We bought an 8-pound pork butt at the local supermarket the day before the cook. The plan was to assume a 1.5 hour per pound cook at 250 degrees. We were thinking about 12 hours. Based on that, I needed to get MY butt up at 5:45 am Saturday in order to get the PORK butt on the Egg in enough time to allow for dinner at 7 pm. Part of the fun of cooking the butt is making butt references...
I do a back handspring out of bed and trundle down the stairs to start the Egg and rub the butt. :). (See, it is impossible to resist).
I filled the Egg up to the top of the firebox with the BGE charcoal and added a few lumps of unsoaked apple wood and lit it.
Then pulled out the butt, trimmed off the fat layer and rubbed it down with BGE Caliente Rub.
Note that we used a disposable tray to hold the butt while I trimmed it and rubbed it and then I used the same tray as the drip pan when I put it on the Egg.
After the Egg reached 250 degrees, I inserted the plate setter, drip pan, stainless grate and placed the butt on the Egg to start the cook.
Still dark outside on Sat am...
Here we have the BGE remote thermometer that I recently replaced the temperature leads on. The first leads started measuring too hot after only a few uses. Turned out, you aren't supposed to expose the leads to direct heat or moisture ??? So with these new leads, you see that I have comically wrapped them in foil to reduce the exposure to direct heat. We will see...
That said, a remote thermometer is otherwise a great thing.
I continued to tweak the air intake and daisy wheel the remainder of the morning to stabilize the temperature at 250. Then I left for a middle school football game that led to an after game victory celebration.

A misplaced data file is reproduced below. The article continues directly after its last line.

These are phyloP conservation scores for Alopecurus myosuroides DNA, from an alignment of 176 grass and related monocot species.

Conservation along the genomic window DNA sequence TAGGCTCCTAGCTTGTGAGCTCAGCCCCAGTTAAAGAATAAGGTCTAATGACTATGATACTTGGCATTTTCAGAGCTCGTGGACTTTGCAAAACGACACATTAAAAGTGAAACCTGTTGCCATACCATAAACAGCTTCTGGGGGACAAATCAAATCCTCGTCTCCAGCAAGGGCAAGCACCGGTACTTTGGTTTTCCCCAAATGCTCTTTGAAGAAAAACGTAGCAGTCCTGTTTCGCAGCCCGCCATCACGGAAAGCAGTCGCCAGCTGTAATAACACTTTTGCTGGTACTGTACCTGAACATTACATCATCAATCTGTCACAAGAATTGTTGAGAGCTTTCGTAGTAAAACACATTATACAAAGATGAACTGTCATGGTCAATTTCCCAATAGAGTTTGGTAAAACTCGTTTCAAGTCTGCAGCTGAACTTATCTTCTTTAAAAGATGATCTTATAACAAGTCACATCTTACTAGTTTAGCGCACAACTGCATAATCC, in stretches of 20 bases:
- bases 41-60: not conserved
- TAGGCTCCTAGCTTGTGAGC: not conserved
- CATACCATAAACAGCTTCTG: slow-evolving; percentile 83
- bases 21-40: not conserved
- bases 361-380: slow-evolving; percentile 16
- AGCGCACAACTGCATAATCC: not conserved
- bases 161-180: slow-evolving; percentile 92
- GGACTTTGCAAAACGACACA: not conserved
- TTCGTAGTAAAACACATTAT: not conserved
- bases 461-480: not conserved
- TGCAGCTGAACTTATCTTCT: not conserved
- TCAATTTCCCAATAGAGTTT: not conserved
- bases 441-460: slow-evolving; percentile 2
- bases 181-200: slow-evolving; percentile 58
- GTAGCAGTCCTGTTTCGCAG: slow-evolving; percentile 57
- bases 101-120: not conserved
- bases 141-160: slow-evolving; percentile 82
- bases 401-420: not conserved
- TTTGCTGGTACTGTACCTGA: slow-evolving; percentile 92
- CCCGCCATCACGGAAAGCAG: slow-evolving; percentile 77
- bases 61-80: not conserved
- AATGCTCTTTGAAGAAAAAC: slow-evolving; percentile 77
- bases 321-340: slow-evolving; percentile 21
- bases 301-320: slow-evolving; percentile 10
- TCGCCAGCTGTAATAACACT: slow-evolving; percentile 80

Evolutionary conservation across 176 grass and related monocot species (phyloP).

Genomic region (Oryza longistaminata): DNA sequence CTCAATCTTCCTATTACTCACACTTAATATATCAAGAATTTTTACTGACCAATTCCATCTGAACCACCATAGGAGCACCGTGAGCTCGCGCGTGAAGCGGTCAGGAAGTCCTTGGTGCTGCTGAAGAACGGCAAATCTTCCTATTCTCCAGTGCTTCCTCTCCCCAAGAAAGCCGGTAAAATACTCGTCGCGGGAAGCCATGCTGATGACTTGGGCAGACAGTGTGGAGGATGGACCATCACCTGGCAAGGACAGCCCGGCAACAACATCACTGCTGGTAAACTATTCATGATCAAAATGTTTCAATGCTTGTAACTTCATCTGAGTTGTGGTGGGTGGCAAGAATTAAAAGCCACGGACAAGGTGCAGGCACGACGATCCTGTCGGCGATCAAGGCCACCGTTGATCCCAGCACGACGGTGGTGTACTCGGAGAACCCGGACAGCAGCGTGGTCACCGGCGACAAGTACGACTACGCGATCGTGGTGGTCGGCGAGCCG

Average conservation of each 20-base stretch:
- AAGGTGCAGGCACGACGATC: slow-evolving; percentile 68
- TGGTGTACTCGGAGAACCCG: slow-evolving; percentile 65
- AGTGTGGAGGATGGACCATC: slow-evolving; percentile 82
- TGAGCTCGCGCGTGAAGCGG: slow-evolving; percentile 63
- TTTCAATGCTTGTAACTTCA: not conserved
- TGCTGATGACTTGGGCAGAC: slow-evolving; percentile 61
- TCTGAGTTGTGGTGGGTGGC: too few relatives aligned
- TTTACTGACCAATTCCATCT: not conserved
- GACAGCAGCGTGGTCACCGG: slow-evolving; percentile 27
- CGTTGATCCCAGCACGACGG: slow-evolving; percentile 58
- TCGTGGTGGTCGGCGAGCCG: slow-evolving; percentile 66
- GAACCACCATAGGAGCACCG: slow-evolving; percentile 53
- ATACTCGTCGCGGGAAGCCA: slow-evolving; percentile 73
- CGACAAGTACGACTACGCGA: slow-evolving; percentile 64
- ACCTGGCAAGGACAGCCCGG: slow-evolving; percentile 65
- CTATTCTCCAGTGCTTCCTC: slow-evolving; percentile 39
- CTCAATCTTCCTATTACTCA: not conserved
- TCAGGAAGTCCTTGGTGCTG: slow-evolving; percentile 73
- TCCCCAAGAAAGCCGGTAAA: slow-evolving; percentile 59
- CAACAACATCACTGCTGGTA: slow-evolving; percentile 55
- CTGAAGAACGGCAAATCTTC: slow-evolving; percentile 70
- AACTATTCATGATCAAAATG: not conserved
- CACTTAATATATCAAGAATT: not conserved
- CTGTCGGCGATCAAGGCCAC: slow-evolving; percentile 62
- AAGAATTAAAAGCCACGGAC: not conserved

I returned to the Egg about 5 hours later.
Internal butt temperature is 154 degrees here. My Egg temperature had dropped to about 200 degrees by the time I returned, so I bumped the intake a little and it quickly returned to temp.
From 2:30 until 5ish we watched the butt temperature rise from 154 to about 196. It was here that I inserted the analog thermometer to double-check temps and to check the tenderness. The thermometer went in smooth. When I tried the fork, it was smooth at the edges and maybe still a little tough in the center. I decided to pull it anyway.
I pulled it off the Egg, wrapped it in foil, wrapped that in two towels, and put it in the cooler to rest for at least 1 hour. Hoping that it would get more tender in the middle.
Pulled out the pork, unwrapped and began pulling it apart to check the cook and tenderness.
I pulled it apart using two forks. It pulled apart gently. The center may have had a little more pull but not much. The bark was crispy and salty and delicious. The inside meat was soft and smoky and moist. It was exactly right.
Very successful this time. Everyone loved the sandwiches, especially the proud cook! The meat was the hit of the day and was quickly consumed.
You should make this. It is simple, cheap and fun to do. We will be making it again very soon.
So apparently Thermoworks doesn't sell through Amazon anymore. You must buy direct. Still the thermometer to have. Go here and order direct.
Aaron Franklin's Favorite trimming knife:
Dexter-Russell (S131F-6PCP) - 6" Boning Knife - Sani-Safe Series
Aaron Franklin's Favorite Brisket cutting/serving knife: